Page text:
Firstly a big thank you to all the faculty who helped make the afternoon a success and secondly good luck to all those sitting the actual exam!
— @EM3FOAMed Team

Introduction

Preparing for a Paediatric Trauma - WETFLAG is essential

Preparing for a Paediatric Trauma - WETFLAG is essential

After what was a rather packed afternoon of 16 mock OSCE bases we have sat down and reviewed the mark sheets. This has revealed some common themes amongst certain stations and some overall pointers for the exam in general.

All of our candidates have received individual feedback on the day, but we would like to share the following for those who couldn't make it or if our candidates would like a reminder.

We divided the stations we ran into broad themes and these will form the headings used in this post:

  • History

  • Examination

  • Communications

  • Resuscitation

  • Practical Procedures

  • Teaching


History

Avoid judgemental statements, especially when asking about drugs/alcohol/sex.

Try to keep an open mind with regards to diagnosis at the start and focus down based on patients answers.

Remember to ask about diabetic control if a patient tells you they have diabetes - this can also apply to other chronic health problems.

    Examination

    Practice, practice, practice... These are guaranteed to come up, so practice on patients, friends and family. You need to be able to do these with your eyes shut. Be aware examinations can come up as a teach me base.

    Remember to verbalise what you are doing, explain to the patient and explain to the examiner in one move. However do make sure you are doing what you say you are.

    Also consider offering a chaperone for examinations (especially if an intimate exam)

    Communications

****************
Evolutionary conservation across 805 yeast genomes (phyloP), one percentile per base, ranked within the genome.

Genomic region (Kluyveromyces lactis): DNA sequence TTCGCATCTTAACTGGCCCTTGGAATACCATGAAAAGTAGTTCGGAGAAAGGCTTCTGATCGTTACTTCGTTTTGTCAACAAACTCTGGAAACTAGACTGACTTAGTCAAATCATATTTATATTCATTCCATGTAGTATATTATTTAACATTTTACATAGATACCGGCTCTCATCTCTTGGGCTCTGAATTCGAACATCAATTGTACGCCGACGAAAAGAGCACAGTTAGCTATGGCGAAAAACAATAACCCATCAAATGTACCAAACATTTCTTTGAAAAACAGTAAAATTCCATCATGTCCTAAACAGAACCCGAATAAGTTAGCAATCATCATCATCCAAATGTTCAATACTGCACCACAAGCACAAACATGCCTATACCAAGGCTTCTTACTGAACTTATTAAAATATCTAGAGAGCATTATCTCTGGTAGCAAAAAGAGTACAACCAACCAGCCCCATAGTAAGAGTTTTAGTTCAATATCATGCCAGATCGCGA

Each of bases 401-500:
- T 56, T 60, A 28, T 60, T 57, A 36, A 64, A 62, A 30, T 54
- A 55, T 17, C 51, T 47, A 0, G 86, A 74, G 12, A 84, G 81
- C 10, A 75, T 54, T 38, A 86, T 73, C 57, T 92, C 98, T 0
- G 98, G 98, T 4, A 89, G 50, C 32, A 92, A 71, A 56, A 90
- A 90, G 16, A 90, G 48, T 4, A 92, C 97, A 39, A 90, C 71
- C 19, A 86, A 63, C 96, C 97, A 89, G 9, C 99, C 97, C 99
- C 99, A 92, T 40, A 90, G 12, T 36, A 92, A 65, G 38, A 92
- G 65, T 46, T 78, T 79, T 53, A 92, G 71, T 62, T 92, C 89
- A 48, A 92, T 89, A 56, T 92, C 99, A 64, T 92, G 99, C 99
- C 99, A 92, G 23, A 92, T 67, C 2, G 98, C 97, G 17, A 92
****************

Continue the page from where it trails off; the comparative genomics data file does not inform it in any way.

If breaking bad news remember to ask for a nurse to accompany you, and to explain your role in the situation to the career/family.

    If having a difficult conversation/referral don't get angry, keep calm, consider sitting down.

    Resuscitation

    ALS, APLS, ATLS are guaranteed to come up in some form during your exam.

    Verbalise the algorithms and share your mental mode, this keeps the examiner and your team in step with where you are. It can also help them know where you are going.

    Certain things just need to be memorised:

    1. Resus algorithms

    2. Resus drugs and doses

    3. WETFLAG

    4. Special circumstances for in my sitting we had a pregnant trauma case.

    Practical Procedures

    • Talk to the patient as you perform the skill (especially if there is an actor as patient).

    • Washing hands and PPE are easy marks, don't forget to introduce yourself (#hellomynameis).

    • Again consider offering a chaperone.

    Teaching

    • Remember the basics – you can't teach everything in 7 mins.

    • Ask what the student already knows before you start.

    • Have a structure to follow.

    • If asked to teach about an abnormal gas/ecg ask where is the patient and are they safe?


    Overarching Themes

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    The pie charts before the station are vital, they will tell you where the marks are allocated - if there is a large proportion of leadership for example you will need to be fairly hands off. You will have time to study the pie chart before beginning the base.

    Don't be phased by a difficult or challenging base and when it is over move on. You don't need to pass every base to pass the exam.

    Final Thoughts

    As with all exams with appropriate preparation it is possible to pass, this course and others like it are a good tool, but practicing is key. Part C is broadly reflective of real ED scenarios and this makes it passable. Also it has an advantage over a clinical shift as you only have on patient at a time! So go into it knowing you deal with these same things everyday and that you do have the knowledge to pass it!

    Good luck to all those sitting the exam...

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